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Community Band - Post Pandemic

Gandalfe

Striving to play the changes in a melodic way.
Staff member
Administrator
After an eighteen month break due to the pandemic, the community band I'm in is back at it again. Still, the 60-piece band only has 20 or 25 people show up. But that is better than the offsite video recordings that have been used by many bands during the pandemic. We hope to have a holiday concert in Dec if the gods are willing and the creek don't rise. We all realize that we are one virus mutation away from going back underground.

So how are your bands doing? Here in the Pacific Northwest (US) only about a quarter of the bands are back. This is mostly because so many use schools for a practice venue and the schools haven't let them back in yet. Be safe, be strong, be well.
 

saxhound

Moderator
Staff member
CE/Moderator
Most community bands in the Knoxville area have been back for six months or more at full capacity. My 7 piece rock band reconvened with three new members in March. We have been gigging since August. Our big band always takes the summer off, but we started back up in September. Local theater groups are staging productions.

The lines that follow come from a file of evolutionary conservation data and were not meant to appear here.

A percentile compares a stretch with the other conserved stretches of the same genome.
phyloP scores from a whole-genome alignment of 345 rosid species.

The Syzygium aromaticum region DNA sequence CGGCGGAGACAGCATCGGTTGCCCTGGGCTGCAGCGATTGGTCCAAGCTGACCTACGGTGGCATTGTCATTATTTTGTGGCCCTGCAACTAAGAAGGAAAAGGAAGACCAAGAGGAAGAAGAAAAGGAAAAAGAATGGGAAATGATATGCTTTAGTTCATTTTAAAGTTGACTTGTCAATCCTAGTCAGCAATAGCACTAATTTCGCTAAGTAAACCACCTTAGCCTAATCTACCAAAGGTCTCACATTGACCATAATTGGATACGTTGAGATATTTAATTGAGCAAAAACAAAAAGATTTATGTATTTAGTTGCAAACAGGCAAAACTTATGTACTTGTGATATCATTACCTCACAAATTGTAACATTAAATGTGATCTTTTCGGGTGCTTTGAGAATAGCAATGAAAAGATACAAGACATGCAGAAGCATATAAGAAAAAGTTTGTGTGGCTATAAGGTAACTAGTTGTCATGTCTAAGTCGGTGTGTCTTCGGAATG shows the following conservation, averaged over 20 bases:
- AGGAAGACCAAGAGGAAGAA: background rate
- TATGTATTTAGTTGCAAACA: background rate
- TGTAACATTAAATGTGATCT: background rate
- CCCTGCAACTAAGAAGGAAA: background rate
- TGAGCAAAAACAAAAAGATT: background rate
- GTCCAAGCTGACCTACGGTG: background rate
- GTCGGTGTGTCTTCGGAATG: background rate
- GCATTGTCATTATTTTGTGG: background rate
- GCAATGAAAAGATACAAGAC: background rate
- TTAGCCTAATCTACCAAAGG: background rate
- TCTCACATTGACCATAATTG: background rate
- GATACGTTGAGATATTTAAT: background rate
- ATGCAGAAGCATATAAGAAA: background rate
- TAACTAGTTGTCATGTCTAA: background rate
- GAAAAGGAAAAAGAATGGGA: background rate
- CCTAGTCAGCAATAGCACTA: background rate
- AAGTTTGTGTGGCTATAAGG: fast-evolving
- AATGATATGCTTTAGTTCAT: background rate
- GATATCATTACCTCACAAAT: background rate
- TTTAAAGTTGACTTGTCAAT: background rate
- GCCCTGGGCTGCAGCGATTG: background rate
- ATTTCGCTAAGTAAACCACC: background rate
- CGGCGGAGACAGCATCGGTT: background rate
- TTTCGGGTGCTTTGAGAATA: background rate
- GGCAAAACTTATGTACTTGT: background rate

So almost back to normal.
 

Helen

Content Expert Saxophones
Staff member
Administrator
Funny you should ask....

I am acting as a sub bari player for a local symphonic wind ensemble whose bari player is not available--not COVID related, but work schedule changes. They have 4 concerts scheduled in a local theatre for the 2021/22 season. Tickets go for $20 a person, so lots of ringers are filling the seats. The group normally has about 40 people in it. I was at 1 rehearsal a few weeks ago. It was at about 50% of normal attendance.